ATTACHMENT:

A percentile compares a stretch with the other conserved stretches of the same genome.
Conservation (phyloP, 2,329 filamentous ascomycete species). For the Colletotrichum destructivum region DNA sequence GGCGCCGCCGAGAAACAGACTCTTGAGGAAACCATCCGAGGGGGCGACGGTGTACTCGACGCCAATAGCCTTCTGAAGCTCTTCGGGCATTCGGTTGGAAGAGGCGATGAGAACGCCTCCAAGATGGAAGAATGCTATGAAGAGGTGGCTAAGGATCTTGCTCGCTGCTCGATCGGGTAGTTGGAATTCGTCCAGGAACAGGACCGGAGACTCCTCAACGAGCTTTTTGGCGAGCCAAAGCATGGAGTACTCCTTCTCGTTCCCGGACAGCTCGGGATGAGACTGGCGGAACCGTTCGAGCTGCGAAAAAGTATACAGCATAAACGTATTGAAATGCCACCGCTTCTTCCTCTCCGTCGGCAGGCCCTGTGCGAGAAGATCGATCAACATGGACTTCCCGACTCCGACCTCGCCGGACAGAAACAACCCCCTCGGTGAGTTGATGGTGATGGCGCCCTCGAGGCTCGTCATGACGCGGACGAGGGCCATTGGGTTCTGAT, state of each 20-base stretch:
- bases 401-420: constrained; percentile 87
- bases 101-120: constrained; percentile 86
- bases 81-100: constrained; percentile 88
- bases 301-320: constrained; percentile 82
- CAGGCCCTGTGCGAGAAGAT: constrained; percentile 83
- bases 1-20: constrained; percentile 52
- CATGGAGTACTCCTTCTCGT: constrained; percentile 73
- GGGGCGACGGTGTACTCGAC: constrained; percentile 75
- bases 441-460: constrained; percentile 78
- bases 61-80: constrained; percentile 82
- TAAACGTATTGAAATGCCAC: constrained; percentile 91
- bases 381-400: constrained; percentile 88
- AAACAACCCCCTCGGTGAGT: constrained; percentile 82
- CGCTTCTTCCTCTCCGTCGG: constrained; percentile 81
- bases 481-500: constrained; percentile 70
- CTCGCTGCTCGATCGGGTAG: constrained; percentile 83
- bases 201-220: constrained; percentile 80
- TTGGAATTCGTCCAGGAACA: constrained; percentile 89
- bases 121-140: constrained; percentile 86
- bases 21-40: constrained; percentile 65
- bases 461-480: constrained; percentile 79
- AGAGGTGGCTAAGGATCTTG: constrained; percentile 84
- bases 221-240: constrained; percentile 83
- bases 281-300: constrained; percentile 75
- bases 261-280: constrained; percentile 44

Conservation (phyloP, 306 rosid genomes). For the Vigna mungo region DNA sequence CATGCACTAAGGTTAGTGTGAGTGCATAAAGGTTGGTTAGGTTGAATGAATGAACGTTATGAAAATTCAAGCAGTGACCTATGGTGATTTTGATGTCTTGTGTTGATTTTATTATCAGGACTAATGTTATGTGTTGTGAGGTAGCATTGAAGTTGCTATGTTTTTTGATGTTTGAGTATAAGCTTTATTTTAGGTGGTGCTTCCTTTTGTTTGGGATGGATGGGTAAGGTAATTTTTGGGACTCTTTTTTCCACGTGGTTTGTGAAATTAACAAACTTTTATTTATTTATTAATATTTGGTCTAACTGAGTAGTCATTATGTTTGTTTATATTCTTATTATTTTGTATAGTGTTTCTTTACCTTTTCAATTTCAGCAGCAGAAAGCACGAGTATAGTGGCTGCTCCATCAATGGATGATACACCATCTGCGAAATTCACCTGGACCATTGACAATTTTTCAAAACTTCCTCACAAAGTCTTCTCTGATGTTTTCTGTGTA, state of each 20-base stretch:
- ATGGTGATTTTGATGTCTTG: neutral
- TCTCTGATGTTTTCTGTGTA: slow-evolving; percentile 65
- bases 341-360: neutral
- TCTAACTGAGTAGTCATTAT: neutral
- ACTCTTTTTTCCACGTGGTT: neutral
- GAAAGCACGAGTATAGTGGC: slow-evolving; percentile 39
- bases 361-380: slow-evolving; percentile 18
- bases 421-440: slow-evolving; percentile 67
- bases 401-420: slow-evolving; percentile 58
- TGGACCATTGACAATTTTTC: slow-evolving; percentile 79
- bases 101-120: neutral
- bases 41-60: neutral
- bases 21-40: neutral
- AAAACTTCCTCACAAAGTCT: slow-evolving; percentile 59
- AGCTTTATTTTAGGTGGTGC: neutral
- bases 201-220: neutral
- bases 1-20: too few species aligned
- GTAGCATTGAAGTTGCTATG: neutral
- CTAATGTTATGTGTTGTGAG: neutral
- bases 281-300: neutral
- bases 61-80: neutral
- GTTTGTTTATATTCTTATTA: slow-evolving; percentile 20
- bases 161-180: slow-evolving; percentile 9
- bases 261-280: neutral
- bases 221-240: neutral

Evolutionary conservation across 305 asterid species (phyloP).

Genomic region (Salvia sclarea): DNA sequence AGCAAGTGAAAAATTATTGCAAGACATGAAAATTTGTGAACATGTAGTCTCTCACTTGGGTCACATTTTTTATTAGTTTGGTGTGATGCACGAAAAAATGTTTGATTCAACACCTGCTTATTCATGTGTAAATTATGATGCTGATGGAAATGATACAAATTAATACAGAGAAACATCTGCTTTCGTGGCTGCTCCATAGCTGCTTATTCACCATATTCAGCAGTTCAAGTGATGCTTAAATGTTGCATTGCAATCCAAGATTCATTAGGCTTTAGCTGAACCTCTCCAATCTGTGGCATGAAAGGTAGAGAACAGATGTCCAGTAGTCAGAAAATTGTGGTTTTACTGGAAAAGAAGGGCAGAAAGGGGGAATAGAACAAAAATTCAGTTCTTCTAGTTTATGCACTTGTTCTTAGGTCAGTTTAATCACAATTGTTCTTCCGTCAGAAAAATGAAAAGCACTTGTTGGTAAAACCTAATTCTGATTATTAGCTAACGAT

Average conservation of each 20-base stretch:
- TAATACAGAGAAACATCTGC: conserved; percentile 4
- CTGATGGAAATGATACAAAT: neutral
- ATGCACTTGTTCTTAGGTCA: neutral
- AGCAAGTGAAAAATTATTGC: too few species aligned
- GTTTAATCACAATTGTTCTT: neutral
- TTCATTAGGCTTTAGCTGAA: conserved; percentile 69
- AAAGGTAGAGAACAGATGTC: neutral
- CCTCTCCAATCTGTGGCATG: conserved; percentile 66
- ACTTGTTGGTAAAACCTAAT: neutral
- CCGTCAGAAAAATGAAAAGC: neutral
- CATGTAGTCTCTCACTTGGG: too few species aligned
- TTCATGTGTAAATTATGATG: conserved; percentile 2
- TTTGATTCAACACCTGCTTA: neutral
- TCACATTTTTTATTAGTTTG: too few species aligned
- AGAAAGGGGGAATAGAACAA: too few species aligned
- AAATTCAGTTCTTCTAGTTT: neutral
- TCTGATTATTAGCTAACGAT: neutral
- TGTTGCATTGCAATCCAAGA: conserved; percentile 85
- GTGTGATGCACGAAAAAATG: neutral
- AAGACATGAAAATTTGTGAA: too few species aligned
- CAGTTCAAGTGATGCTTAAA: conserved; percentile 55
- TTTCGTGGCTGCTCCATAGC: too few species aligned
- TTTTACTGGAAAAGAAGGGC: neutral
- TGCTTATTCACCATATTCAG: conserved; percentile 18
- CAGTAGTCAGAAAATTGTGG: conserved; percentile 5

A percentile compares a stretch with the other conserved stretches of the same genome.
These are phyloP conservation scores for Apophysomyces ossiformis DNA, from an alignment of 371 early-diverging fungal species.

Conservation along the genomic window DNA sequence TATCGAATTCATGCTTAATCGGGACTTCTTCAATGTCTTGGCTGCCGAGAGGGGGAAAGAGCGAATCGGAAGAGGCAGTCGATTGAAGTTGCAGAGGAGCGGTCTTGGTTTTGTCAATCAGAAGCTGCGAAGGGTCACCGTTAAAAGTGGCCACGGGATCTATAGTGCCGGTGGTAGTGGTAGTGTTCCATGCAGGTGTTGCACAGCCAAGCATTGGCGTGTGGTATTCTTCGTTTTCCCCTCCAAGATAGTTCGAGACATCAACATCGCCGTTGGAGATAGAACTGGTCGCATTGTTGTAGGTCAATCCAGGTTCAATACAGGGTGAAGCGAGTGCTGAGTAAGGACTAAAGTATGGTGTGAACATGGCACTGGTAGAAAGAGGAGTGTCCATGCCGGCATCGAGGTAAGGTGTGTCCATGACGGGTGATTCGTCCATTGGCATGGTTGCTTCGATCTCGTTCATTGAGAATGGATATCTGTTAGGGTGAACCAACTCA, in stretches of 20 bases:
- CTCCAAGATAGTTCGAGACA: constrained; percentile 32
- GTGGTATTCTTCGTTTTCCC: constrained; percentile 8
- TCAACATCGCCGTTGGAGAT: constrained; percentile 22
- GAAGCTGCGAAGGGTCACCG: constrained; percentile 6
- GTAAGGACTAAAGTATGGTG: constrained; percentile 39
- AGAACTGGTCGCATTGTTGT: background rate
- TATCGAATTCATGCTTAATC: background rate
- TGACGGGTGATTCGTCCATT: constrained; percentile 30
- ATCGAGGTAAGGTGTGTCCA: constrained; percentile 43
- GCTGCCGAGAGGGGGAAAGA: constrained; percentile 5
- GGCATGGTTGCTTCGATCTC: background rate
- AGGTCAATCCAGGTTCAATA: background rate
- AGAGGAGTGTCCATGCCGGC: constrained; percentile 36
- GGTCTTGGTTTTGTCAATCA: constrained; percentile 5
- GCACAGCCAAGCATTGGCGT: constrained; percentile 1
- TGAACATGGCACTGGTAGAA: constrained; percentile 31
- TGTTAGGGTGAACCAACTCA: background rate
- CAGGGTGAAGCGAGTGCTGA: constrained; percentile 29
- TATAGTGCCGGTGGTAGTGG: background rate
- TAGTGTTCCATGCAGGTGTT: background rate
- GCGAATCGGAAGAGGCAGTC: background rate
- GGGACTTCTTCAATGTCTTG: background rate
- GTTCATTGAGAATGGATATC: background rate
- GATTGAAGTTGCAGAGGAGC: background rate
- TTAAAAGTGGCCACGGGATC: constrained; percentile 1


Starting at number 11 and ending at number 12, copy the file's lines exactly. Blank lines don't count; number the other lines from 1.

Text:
- bases 441-460: constrained; percentile 78
- bases 61-80: constrained; percentile 82